Let’s take a tour through my average day. I wake up and am solely responsible for getting my son out of bed, dressed, fed, and ready for the day. Three days a week, we have either Occupational Therapy, Developmental Therapy, or Speech Therapy. My son has Sensory Processing Disorder and likely Pervasive Development Disorder. But he’s too young to have a definitive Autism Spectrum Disorder diagnosis.

We do that, get him off to the babysitter, and then I have to make the mad dash to get ready and out the door for the hour commute to work. Then, there’s the whole matter of navigating Port Authority, Pittsburgh’s “premiere” public transportation system. For those of you who live in or near the city, I’m sure you’ve had at least one memorable encounter. Like when the bus was especially early or incredibly late. We all know this doesn’t work when there’s a connection in town. And in most cases, there is. It’s always a nightmare.

Honestly, work is the most enjoyable experience in my day. It’s mostly stress free. There are usually two or three teachers per classroom, which makes behavior management so much easier. Most of my students come in focused, enthusiastic, and ready to learn. And all of them are loving and affectionate toward me, much like I am toward them. My boss is great. She’s a very hands off boss who trusts her employees to run their own classrooms. My co-workers are hilarious and warm. Everything about that place feels like home and family.

This is not to say there aren’t problems. My students still have behavioral difficulties. Sometimes, I do have co-workers that rub me the wrong way or interfere in my lesson more than they should. New policies are implemented that I don’t like. And my boss doesn’t always give me gold stars. It’s just like any other workplace. The only exception is that I like what I do, the people I do it with, and where I do it. Makes it a little easier to bear.

Another hour to an hour and forty-five minutes to get to the babysitter’s. We go home and I get to cleaning and cooking. My husband comes home, we eat, and then the rest of the night, it’s up to me to care for our son.

And that’s my day. I usually have a couple of hours to fight sleep because that is the only time available for me to unwind. Sometimes, I just pass out from exhaustion.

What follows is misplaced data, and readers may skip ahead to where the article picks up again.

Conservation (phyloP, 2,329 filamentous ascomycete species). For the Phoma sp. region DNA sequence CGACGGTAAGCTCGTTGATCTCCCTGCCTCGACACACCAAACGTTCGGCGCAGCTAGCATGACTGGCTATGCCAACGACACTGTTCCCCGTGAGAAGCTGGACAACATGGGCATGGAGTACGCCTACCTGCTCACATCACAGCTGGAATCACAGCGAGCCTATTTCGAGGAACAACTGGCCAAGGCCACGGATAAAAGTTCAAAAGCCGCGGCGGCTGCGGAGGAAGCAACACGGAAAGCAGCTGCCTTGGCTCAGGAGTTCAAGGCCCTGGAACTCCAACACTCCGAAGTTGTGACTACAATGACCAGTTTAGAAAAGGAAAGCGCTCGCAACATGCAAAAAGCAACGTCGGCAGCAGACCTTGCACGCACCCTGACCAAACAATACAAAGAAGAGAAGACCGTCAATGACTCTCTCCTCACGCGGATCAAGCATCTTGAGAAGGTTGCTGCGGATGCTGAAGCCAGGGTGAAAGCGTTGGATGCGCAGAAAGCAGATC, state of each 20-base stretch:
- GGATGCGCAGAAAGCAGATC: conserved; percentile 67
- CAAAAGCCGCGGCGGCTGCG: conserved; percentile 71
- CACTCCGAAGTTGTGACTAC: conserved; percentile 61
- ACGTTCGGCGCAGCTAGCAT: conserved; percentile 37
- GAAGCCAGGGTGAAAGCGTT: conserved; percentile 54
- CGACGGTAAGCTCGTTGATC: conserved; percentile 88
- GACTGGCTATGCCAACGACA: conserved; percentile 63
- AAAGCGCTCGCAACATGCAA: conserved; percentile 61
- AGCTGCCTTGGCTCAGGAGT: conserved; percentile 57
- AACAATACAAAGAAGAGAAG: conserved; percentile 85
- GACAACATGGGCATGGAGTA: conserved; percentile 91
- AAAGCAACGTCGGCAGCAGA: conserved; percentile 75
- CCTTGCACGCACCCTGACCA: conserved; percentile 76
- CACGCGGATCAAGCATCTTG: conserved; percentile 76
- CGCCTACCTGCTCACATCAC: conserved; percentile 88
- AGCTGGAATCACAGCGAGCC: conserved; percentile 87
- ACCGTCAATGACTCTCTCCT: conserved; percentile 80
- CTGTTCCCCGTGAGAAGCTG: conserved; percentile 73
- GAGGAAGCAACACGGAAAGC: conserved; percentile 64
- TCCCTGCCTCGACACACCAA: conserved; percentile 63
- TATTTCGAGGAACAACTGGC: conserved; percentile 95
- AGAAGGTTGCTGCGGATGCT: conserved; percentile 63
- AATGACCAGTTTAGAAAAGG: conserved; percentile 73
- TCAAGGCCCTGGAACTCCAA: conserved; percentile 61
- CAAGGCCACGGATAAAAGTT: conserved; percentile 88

Doesn’t sound like much to some of you, huh? I’m sure there are a decent number of readers that will scoff and say, “I do waaaay more than that in a day.” Yes, you likely do. And that is the core to this.

Adding It Back Up
Bipolar Disorder or too stressful of a lifestyle? Or both? Could it be possible that I take on more than I, personally, can?

Which brings me to the core of this. I get a lot of flack for not living up to expectations, or what others perceive to be “laziness”. And I think to myself, “Why can’t I do it? Why can’t I take on everything without having a breakdown?” Sometimes I can, and sometimes I can’t.

What I exampled above it only scratching the surface. I’m not going to go into a novel sized, pity-party sounding recount of every single snag in my life. Just add in all of the incidentals. A large unexpected bill, a tough toddler day, a rough patch in my marriage, a hard day at work, family troubles, financial difficulty, etc, etc. You can draw from your own experiences and know that there is much, much more.

Honestly, why can’t I perform all of the tasks and duties required of me? It doesn’t sound very complicated. Although, to me, it is. So I push myself harder. I medicate myself more, because I am convinced that my lacking is a result of my dysfunction.

In Reality?
Which is which? Can people without disorder handle everything? Or is this deficit actually a result of dysfunction? And if it is, can medication actually resolve that?

Or is it the reverse? The dysfunction is caused by overload and can only be resolved by reduction in responsibility and stress through delegation. And how do you go about telling people, “I need help. I can’t handle my life.”?